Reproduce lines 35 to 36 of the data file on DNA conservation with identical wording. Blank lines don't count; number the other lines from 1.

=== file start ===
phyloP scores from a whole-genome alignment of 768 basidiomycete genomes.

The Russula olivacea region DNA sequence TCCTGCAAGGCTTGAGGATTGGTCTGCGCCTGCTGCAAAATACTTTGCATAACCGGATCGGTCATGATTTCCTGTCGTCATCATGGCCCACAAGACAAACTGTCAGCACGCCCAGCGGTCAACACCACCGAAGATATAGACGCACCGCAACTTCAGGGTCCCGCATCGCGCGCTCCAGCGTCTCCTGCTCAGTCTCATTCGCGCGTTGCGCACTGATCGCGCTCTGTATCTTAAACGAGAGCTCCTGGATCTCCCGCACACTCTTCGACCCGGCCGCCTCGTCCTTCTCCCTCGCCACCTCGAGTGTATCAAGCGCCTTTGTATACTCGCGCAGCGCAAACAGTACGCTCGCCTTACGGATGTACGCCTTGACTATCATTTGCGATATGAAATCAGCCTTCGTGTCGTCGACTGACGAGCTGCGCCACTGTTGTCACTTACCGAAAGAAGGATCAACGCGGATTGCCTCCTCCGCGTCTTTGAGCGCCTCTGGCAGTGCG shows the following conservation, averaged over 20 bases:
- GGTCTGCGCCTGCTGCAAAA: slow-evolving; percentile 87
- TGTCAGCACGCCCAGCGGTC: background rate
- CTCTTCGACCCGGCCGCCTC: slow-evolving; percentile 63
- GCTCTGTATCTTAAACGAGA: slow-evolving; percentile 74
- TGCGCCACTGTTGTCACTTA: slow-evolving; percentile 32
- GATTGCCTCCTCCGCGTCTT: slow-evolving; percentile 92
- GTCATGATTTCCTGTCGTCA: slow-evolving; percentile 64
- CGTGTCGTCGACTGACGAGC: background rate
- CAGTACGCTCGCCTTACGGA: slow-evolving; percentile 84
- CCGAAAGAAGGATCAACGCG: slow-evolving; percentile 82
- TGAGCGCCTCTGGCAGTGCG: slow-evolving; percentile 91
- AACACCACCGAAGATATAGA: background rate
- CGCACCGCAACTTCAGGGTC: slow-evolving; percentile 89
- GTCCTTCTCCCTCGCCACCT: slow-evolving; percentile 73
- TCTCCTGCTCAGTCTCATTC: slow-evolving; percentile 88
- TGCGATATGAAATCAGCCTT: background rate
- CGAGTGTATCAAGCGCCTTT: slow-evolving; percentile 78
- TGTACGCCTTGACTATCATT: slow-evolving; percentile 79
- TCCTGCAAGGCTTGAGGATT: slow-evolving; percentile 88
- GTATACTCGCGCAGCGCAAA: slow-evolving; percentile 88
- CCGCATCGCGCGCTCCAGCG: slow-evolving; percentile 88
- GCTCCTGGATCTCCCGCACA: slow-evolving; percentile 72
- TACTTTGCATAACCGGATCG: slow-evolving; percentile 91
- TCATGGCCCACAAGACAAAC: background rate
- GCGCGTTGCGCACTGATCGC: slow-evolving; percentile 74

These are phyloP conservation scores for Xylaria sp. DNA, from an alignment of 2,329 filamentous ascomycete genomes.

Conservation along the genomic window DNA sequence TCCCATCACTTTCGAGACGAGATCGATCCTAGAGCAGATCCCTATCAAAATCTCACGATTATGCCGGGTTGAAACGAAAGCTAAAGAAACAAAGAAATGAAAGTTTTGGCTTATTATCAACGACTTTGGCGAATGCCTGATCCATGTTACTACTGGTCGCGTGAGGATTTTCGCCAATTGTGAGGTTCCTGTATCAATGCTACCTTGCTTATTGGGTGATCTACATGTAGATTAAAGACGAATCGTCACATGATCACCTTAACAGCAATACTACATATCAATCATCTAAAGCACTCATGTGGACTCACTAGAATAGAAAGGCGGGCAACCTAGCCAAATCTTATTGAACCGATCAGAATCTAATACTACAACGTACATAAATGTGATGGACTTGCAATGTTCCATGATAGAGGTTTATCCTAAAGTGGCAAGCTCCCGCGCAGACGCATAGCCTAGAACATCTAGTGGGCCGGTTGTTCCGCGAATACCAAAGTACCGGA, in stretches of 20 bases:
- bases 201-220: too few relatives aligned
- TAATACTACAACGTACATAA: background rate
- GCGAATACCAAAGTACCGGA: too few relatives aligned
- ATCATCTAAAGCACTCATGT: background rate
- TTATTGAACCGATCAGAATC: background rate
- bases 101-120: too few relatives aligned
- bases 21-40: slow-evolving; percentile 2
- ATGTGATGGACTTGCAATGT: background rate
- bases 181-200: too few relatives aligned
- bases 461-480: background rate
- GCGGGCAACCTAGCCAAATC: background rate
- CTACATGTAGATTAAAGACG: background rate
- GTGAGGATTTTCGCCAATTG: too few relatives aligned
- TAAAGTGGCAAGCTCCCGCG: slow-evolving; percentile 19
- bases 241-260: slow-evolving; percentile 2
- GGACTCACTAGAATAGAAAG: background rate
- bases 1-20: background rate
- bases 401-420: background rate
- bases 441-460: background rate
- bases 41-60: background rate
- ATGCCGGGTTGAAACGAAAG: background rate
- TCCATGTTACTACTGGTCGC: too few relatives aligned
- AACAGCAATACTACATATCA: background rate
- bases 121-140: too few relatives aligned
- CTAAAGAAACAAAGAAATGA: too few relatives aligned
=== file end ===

- bases 101-120: too few relatives aligned
- bases 21-40: slow-evolving; percentile 2